All food served was free to the athletes, who could choose from healthy meals, like light sandwiches and salads, or fast food items — a choice that proved vexing for delegations’ nutritionists during past games. (Some teams, like the Australians, brought suitcases with supplements to ensure their competitors keep their diets on track.) In fact, Corrêa said, during the first days of competition, athletes ate a lot more fast food than the company thought they would. But as more events got underway, “the demand for salads and vegetables began to increase as more and more of them started to compete,” Corrêa said. And once those competitions were over, many athletes tossed their strict training regimens. “We don’t have a number of how much fast food was consumed, but I can tell you this: The swimming teams, specially the American team, can eat burgers as I have never seen someone eat before,” Corrêa said.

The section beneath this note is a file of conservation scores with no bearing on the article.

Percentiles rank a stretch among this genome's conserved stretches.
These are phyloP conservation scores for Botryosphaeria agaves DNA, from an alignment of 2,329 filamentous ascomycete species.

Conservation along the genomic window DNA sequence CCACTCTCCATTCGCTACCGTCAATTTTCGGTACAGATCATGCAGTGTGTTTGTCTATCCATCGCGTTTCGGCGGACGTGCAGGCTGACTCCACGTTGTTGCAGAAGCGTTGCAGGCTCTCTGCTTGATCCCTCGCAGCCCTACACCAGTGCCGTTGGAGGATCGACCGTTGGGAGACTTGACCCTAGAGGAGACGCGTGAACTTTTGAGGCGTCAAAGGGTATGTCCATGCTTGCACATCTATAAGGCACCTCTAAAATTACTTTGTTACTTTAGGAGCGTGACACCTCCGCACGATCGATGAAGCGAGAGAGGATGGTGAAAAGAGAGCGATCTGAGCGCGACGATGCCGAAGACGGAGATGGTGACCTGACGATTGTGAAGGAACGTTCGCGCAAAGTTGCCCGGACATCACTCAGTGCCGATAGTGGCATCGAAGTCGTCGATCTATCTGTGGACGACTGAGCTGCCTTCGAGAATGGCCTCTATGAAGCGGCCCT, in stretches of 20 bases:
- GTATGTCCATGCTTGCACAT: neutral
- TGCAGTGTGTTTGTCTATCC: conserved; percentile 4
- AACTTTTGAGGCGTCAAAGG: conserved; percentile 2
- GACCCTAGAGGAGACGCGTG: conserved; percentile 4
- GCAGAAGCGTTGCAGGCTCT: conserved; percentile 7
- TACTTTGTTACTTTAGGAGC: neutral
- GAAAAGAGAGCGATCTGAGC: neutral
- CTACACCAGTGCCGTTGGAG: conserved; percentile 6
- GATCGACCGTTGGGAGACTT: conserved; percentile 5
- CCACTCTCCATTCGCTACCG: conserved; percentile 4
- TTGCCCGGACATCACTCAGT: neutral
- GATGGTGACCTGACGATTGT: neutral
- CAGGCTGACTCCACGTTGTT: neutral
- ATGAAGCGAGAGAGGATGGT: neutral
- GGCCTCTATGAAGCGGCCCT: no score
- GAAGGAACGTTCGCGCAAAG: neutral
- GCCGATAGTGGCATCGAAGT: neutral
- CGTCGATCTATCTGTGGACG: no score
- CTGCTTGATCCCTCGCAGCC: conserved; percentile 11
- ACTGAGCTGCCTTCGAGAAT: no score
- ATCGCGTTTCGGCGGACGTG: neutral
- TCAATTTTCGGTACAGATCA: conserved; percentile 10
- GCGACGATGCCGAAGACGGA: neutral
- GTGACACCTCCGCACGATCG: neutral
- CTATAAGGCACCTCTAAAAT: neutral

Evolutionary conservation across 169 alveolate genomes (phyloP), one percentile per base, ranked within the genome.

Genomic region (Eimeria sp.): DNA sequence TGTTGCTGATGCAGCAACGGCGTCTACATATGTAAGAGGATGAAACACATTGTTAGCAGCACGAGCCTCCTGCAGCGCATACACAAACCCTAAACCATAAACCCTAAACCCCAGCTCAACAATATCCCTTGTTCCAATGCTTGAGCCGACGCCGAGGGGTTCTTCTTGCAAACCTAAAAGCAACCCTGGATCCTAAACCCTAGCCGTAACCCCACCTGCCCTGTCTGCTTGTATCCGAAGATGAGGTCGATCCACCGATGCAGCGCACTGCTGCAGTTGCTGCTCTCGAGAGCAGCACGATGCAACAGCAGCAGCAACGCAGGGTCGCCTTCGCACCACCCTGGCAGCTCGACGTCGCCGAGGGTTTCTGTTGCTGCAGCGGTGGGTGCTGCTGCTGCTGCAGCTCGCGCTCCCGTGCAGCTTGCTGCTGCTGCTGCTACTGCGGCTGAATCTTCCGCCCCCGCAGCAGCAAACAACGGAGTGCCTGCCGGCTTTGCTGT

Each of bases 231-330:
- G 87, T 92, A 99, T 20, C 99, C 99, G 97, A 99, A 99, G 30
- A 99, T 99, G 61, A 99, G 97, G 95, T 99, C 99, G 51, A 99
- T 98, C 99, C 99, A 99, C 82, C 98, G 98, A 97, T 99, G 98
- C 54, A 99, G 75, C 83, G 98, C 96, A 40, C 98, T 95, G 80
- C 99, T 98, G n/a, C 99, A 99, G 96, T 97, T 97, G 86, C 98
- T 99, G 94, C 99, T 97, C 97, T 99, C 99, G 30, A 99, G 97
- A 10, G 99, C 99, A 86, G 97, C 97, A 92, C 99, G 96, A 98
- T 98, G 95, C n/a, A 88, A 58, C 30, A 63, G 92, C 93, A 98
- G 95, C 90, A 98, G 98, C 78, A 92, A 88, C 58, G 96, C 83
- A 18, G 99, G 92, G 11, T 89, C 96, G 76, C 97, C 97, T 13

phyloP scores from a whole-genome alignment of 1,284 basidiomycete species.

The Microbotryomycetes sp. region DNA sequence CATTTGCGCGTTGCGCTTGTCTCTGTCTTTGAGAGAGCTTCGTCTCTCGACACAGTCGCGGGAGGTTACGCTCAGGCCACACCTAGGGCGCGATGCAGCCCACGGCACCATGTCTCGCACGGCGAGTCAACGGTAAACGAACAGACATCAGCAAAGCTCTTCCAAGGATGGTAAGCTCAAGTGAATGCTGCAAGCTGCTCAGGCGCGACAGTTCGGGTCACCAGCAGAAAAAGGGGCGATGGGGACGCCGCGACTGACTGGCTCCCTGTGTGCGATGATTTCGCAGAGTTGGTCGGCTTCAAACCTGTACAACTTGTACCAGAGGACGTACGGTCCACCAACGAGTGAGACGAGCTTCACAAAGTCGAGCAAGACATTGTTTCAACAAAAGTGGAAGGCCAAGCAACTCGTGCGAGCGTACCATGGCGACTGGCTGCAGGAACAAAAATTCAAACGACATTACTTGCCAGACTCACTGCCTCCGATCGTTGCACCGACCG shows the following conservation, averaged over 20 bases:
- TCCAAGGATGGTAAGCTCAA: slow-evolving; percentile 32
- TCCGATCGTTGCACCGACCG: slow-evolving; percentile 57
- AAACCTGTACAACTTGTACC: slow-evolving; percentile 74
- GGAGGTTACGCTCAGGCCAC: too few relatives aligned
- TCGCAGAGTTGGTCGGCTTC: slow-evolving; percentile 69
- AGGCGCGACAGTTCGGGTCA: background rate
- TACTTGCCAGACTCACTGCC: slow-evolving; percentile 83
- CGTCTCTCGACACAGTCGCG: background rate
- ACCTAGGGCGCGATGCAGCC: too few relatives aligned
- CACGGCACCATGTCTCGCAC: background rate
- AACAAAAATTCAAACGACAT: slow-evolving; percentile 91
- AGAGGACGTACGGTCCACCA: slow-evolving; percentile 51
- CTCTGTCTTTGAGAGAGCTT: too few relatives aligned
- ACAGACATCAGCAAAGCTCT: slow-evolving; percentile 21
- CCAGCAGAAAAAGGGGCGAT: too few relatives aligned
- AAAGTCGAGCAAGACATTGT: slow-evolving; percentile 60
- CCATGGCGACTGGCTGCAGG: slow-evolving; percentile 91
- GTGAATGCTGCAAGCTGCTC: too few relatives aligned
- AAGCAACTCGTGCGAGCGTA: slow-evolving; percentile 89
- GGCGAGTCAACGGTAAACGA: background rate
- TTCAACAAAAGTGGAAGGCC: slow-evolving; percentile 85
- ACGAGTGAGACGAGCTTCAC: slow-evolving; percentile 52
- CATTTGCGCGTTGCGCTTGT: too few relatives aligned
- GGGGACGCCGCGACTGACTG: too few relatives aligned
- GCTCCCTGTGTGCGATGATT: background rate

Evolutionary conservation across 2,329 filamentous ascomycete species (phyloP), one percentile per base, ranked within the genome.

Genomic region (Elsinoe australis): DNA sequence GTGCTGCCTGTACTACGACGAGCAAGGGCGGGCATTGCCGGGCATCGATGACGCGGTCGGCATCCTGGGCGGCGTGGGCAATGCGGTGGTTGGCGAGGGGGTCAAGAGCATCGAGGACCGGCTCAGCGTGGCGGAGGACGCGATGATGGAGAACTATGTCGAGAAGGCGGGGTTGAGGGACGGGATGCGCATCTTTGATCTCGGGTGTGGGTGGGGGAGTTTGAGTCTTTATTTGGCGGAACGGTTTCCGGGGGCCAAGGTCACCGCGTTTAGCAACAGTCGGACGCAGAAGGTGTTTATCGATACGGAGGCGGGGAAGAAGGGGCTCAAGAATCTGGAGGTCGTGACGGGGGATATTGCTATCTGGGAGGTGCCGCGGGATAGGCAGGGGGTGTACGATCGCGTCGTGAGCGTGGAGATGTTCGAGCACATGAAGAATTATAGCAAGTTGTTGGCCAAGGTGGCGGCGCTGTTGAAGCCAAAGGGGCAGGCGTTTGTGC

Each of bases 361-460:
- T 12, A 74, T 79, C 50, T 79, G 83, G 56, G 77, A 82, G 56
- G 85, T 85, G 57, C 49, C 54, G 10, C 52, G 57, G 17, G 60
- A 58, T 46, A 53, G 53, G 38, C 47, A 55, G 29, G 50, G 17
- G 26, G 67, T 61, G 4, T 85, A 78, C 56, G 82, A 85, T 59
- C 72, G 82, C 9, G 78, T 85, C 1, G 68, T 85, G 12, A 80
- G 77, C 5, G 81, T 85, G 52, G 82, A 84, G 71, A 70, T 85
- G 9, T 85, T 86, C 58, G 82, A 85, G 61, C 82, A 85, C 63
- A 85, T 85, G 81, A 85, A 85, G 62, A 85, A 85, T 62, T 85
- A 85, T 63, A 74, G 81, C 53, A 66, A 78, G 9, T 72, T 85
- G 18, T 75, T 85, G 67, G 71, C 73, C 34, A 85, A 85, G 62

The plan for feeding the athletes was published in a 37-page document called “A Taste of the Games.” When it was created in 2012, one of the COB’s biggest commitments was using organic ingredients in the Olympic Village and the rest of the buildings. The plan was to encourage the catering companies to participate in an organic food supply program, called Rio Sustainable Food, by making that a distinctive factor during the bidding. With enormous quantities of food served in the Olympic buildings, it made sense to use this as an opportunity to help organic farmers, who usually lack a formal education and money to invest in their business, and often suffer from the competition of bigger and non-organic farms. But in the end, only one of four caterers hired by the COB signed up to participate in the program. The impact was negligible: R$4,000 (about $1,200) during the Olympic and Paralympic Games.